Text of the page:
Since templates are defined within headers and compiler is able to determine if inlining a function is advantageous, does it make any sense? I've heard that modern compilers know better when to inline a function and are ignoring
edit: I would like to accept both answers, but this is not possible. To close the issue I am accepting Sebastian Mach's answer, because it received most votes and he is formally right, but as I mentioned in comments I consider Puppy's and Component 10's answers as correct ones too, from different point of view.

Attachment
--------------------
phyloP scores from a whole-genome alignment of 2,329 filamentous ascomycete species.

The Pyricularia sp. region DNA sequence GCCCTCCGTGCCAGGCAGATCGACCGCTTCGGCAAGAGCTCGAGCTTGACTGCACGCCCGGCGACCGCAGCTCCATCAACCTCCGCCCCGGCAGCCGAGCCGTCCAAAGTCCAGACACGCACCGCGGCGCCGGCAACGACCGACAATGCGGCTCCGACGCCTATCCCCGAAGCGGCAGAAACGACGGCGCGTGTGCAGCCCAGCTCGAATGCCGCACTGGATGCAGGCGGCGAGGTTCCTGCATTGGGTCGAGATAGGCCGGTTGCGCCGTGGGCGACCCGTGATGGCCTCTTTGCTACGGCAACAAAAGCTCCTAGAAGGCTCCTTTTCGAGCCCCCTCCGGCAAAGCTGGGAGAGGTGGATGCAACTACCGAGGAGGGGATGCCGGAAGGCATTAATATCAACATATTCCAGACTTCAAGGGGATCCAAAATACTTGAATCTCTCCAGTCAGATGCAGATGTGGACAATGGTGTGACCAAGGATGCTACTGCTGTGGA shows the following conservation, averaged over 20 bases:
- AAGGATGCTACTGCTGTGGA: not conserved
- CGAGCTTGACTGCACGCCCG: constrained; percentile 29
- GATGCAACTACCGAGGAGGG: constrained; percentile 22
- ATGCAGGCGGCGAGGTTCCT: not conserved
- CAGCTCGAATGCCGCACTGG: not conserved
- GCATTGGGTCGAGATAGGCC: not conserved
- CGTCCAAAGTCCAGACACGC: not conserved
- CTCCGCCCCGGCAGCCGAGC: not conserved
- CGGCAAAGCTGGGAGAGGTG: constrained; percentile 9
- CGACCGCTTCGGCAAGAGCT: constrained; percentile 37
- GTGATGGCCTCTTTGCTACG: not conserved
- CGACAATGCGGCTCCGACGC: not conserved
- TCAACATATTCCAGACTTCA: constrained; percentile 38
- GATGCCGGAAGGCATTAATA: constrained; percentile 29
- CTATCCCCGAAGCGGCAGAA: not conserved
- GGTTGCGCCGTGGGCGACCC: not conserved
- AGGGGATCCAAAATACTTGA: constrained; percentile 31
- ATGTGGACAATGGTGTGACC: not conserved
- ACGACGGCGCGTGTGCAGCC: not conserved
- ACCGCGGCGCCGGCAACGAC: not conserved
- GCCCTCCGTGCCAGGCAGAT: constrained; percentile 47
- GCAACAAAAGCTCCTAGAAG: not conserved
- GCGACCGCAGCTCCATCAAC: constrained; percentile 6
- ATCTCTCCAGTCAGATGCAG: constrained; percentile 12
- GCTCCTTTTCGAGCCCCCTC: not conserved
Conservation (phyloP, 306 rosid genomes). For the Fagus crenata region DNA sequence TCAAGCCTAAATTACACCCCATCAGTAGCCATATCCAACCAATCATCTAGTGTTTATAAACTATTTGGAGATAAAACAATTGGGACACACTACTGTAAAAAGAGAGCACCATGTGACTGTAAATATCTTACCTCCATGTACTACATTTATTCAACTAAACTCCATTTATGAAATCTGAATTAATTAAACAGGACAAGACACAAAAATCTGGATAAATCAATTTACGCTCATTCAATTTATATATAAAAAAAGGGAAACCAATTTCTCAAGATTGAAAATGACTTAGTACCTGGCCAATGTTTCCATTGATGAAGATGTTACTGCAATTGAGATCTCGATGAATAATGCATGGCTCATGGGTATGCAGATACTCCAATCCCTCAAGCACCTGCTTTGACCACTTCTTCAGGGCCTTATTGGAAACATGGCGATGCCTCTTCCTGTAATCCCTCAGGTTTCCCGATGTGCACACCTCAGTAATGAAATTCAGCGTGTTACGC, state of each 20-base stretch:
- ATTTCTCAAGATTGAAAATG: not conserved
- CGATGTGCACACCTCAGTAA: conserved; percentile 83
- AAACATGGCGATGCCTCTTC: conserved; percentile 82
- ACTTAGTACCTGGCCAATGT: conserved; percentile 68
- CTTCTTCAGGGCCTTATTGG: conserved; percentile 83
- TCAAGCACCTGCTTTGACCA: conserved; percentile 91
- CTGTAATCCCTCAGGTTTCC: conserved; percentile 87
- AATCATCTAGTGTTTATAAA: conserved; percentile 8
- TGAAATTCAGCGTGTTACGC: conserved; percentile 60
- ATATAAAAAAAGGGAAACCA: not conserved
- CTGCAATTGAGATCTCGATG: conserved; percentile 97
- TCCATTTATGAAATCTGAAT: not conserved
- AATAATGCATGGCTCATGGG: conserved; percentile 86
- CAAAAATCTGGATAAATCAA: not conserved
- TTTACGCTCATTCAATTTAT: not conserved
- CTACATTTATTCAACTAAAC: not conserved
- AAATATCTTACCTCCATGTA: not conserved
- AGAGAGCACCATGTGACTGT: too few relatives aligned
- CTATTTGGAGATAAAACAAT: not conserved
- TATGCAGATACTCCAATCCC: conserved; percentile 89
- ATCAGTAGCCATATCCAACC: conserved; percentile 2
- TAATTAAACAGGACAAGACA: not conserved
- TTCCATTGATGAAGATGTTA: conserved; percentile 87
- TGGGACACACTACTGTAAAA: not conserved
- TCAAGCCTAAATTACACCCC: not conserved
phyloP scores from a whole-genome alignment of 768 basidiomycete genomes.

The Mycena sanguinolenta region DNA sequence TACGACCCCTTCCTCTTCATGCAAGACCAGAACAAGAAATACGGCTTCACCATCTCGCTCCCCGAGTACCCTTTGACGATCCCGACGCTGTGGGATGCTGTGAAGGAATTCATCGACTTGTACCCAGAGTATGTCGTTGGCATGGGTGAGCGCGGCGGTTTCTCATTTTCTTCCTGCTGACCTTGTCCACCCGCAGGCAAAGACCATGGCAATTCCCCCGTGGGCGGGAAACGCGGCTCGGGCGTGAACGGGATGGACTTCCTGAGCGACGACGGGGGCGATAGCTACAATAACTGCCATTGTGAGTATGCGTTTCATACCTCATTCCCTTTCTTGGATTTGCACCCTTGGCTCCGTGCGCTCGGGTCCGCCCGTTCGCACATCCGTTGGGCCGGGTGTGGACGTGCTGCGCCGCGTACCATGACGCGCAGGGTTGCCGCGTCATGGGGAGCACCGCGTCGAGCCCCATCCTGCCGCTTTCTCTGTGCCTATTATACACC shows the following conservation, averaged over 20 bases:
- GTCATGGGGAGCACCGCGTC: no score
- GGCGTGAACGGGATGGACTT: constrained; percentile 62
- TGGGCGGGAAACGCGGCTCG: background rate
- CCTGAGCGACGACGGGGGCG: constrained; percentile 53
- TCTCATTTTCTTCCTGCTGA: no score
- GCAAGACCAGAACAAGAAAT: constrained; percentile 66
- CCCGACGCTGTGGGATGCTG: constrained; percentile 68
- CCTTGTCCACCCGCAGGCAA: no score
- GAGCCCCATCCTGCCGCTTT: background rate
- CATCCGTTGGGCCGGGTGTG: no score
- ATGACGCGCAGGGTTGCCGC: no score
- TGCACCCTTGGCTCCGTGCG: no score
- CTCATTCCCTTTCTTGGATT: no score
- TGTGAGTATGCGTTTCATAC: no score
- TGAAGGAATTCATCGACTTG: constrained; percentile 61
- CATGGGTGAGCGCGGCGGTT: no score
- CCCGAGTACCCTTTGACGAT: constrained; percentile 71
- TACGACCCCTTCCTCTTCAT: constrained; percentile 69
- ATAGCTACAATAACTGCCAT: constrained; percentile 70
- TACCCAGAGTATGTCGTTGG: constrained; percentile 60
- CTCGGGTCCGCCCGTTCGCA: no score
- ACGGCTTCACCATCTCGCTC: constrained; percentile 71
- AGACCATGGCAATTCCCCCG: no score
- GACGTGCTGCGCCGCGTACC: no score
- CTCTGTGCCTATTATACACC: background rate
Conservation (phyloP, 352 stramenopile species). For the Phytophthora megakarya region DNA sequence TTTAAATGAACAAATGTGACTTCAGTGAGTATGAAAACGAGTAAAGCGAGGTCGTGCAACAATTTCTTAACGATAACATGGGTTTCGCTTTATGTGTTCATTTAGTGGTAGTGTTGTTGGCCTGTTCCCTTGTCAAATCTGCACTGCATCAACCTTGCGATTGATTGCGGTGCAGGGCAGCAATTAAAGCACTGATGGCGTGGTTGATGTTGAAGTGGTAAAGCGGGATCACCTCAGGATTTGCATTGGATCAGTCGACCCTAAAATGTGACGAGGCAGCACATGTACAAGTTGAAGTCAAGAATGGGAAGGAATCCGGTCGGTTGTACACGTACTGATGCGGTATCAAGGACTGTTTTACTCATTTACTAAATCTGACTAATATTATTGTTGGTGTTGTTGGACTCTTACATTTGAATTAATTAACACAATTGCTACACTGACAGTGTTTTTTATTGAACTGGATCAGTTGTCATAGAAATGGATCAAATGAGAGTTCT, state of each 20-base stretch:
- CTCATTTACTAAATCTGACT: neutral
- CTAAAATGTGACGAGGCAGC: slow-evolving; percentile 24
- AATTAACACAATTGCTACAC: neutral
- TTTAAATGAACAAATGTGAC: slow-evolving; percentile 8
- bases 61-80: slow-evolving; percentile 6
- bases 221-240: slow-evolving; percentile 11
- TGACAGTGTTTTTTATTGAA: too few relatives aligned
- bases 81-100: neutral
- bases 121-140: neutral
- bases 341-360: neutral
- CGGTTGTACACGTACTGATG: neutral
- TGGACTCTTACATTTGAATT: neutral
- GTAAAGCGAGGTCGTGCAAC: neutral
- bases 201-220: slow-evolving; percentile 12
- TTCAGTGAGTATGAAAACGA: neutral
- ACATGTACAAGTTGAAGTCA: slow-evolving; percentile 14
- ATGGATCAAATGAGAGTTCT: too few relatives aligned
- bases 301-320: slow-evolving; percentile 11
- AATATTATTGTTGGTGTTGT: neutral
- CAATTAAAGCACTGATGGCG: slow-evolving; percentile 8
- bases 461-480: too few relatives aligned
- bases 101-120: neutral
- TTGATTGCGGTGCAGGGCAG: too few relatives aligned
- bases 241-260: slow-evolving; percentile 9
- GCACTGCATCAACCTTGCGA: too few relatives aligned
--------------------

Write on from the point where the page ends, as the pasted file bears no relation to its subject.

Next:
The problem is in C++ semantics, which is not strict in case of
inline keyword and inlining. Sebastian Mach says "write inline if you mean it", but what is actually meant by
inline is not clear as it evolved from its original meaning to a directive that "stops compilers bitching about ODR violations" as Puppy says.